Brand Value(s) versus Brand Ideology

posted in: Business/Marketing | 0

Companies and brands like Natwest and Budweiser have got themselves into trouble by becoming distracted by ideology rather than focusing value and values. How did it go wrong?

Value is at the heart of economics and marketing. We buy things because we believe them to be good value. As far back as St. Thomas Aquinas economists and philosophers have understood that value is both intrinsic and extrinsic. They have also known that it is subjective. Differences in personality and personal situation drive people to assess value differently, not just for products or services within a category but between categories. Coffee might be important to you, to me it might be low interest. So you might value higher priced coffees you think taste better, I might buy the cheapest. In another category it could be the other way around, I buy the premium brand believing it to be great value, you buy the cheapest because you don’t much care. But it all comes down to value.

Somewhere along the way, probably in the 1970’s when TV advertising really took off, an ‘s’ got added to value. Marketers understood that the appeal of a brand increased if people felt good about it which could be for a variety of reasons. Some of these were described as ‘non-rational’ or ‘emotional’ values which was dangerously wrong. There is nothing irrational or emotional about basing choice on affinity but ‘The Laws of Attraction’ are complex. You can be attracted to someone (or something or somewhere) because it is reliably trustworthy or unpredictably surprising, because it makes you laugh or reflects your concerns, affirms your values or challenges you, is like you or different to you, reflects who you are or aspire to be.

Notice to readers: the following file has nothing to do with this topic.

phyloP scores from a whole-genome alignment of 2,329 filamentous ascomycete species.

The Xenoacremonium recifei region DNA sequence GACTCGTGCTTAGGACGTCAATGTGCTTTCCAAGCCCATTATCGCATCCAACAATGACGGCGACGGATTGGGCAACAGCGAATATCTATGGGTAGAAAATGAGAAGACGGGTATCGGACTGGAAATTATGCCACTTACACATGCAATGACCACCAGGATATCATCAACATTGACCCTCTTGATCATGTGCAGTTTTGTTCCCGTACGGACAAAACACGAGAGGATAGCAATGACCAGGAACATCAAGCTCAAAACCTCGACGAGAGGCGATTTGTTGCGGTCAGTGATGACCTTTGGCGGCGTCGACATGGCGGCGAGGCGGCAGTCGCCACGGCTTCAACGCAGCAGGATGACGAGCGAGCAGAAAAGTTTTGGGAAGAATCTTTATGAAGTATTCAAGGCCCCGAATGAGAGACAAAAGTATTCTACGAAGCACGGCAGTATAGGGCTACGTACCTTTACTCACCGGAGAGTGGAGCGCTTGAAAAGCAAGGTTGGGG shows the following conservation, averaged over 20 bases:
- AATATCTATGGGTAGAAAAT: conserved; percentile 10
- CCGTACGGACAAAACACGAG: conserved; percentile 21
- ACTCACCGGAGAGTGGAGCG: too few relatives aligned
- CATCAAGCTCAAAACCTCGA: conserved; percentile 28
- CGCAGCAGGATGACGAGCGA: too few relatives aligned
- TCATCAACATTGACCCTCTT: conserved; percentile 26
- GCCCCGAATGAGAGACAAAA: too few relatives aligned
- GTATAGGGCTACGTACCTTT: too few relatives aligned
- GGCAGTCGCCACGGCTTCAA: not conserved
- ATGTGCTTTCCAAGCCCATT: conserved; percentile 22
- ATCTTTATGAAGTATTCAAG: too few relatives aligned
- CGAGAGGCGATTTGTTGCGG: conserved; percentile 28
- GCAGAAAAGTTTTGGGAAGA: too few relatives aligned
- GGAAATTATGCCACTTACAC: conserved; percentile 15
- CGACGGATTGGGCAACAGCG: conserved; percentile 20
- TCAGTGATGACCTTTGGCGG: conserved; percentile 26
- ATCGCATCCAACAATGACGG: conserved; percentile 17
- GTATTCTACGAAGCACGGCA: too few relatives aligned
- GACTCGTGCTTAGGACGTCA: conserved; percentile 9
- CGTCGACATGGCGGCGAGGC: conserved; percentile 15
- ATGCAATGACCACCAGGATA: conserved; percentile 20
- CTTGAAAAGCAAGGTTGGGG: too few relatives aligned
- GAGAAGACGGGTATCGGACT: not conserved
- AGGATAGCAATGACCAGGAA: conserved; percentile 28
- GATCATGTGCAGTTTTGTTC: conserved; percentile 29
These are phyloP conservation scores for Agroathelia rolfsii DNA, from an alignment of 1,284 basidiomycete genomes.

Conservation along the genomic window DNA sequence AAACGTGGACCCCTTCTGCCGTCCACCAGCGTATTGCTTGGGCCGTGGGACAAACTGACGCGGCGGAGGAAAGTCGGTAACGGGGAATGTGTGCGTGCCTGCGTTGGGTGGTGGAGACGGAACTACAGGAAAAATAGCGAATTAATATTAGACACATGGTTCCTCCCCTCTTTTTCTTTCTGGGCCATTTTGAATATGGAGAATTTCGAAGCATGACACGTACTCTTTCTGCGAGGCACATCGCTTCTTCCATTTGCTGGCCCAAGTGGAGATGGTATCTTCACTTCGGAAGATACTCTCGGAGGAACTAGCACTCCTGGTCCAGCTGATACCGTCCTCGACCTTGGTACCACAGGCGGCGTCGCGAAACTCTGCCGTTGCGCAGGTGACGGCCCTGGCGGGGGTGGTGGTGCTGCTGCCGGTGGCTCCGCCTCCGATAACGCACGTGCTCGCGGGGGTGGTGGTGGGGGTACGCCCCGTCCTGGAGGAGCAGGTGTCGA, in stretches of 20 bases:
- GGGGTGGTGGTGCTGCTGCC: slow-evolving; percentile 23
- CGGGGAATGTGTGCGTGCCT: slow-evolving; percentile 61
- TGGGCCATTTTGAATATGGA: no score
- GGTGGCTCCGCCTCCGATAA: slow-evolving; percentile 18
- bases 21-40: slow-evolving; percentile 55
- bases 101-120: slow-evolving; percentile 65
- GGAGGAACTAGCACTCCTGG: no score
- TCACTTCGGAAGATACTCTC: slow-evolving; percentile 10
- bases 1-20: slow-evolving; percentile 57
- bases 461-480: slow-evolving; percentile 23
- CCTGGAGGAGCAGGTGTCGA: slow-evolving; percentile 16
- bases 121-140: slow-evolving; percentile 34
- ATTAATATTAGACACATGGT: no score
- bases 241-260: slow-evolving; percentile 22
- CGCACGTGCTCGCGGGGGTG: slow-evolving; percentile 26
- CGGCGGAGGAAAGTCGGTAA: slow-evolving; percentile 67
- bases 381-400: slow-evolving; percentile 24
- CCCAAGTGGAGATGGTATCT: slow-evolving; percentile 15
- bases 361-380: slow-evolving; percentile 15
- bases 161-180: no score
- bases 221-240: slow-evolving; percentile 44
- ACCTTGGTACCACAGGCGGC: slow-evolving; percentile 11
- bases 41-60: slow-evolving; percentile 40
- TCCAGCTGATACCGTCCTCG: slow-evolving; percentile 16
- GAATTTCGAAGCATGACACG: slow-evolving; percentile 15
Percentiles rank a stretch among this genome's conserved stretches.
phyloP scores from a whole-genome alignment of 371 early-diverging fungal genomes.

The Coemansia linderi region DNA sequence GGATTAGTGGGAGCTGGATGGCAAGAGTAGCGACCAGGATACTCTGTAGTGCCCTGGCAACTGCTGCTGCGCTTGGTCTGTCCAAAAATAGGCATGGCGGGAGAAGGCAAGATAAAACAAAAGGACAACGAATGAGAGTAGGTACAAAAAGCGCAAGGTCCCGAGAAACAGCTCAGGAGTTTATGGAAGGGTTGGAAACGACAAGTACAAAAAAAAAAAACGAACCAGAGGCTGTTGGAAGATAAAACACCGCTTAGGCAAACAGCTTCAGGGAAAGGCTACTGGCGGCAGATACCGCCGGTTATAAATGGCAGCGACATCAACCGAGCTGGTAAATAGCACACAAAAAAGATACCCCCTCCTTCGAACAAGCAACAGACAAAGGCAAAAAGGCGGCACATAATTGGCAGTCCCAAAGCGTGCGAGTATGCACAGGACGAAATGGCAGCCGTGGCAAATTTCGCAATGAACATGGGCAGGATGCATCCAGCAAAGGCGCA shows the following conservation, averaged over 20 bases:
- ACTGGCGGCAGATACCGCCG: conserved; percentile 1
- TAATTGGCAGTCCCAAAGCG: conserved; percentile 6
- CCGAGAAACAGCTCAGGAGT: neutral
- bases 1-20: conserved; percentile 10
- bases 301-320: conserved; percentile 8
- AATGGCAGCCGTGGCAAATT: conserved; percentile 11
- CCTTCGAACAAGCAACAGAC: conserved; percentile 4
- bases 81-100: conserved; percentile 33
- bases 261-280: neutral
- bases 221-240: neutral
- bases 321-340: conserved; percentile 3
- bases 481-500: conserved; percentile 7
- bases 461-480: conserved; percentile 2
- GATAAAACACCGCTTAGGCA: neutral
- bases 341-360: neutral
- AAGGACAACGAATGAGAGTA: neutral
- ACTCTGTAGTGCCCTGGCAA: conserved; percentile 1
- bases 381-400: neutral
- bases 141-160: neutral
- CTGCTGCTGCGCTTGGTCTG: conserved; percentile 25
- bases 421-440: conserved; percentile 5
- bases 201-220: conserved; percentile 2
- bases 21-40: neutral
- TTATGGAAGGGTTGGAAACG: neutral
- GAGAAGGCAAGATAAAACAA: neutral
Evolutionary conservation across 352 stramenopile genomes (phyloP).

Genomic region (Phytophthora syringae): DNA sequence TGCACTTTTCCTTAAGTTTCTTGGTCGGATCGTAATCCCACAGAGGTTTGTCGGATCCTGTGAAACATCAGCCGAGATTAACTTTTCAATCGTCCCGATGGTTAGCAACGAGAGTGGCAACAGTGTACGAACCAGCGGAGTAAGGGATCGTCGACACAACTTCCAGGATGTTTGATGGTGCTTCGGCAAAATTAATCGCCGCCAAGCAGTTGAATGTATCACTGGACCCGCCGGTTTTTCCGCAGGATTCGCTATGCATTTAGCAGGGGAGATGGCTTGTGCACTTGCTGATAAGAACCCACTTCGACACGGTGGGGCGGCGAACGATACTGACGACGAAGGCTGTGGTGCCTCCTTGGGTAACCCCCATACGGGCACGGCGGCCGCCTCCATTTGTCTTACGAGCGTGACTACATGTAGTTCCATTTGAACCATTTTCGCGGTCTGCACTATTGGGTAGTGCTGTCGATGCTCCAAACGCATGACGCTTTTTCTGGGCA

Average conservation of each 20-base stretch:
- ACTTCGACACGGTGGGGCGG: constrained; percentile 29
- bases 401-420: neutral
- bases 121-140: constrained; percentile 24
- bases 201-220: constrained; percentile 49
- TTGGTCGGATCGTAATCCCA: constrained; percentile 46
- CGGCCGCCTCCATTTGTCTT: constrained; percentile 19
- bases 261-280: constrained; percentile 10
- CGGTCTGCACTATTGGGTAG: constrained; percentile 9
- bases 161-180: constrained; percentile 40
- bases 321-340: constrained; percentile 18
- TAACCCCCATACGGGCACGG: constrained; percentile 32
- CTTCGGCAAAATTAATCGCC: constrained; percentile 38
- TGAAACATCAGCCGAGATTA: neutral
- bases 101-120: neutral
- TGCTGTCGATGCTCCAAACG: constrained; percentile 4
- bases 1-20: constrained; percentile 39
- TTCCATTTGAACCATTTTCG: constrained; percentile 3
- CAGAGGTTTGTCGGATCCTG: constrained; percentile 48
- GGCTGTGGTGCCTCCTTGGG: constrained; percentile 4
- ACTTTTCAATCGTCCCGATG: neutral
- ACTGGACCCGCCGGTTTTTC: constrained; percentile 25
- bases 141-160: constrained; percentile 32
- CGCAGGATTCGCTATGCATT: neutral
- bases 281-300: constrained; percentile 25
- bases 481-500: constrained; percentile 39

I could go on detailing the evolution of how we have looked at brand values – brand personality, brand ideas, brand ideals, purpose etc. There is some science behind this as we slowly understand more about how the human brain works and how a lot of choices are made in the big system one brain that responds faster and more viscerally. We understand more about the power of consistent associations in how memory is formed and accessed to make choices or decisions. This brand is all about fun, that brand is all about sharing, that one is tough and resilient.  If I’m looking for fun, in the mood to share or needing protection my brain acts fast to create the connection to brands I most associate with some particular need or desire. 

Some people got a bit too carried away with complex brand positioning (explanations) that covered every aspect of a brand idea using complex diagrams with personality, essences, gestalt at the centre. But at least it got everyone thinking and working together to try to make their brand as attractive as possible.

Then in 2004 two things happened. Firstly, Google became widely available. There was a lot more information out there and platforms (facebook also started in 2004) for people, anyone, to share their views. Suddenly, so it seemed, business and brands had to come to terms with transparency. In some cases the business is the brand, in others the corporation tried to hide behind their brands but now everything was in plain sight. Secondly, the Dove Real Beauty campaign launched. It was not the only, or even the first, time a brand associated itself with a cause but the Dove championing of ‘real women, inner beauty’ cut through and was very successful.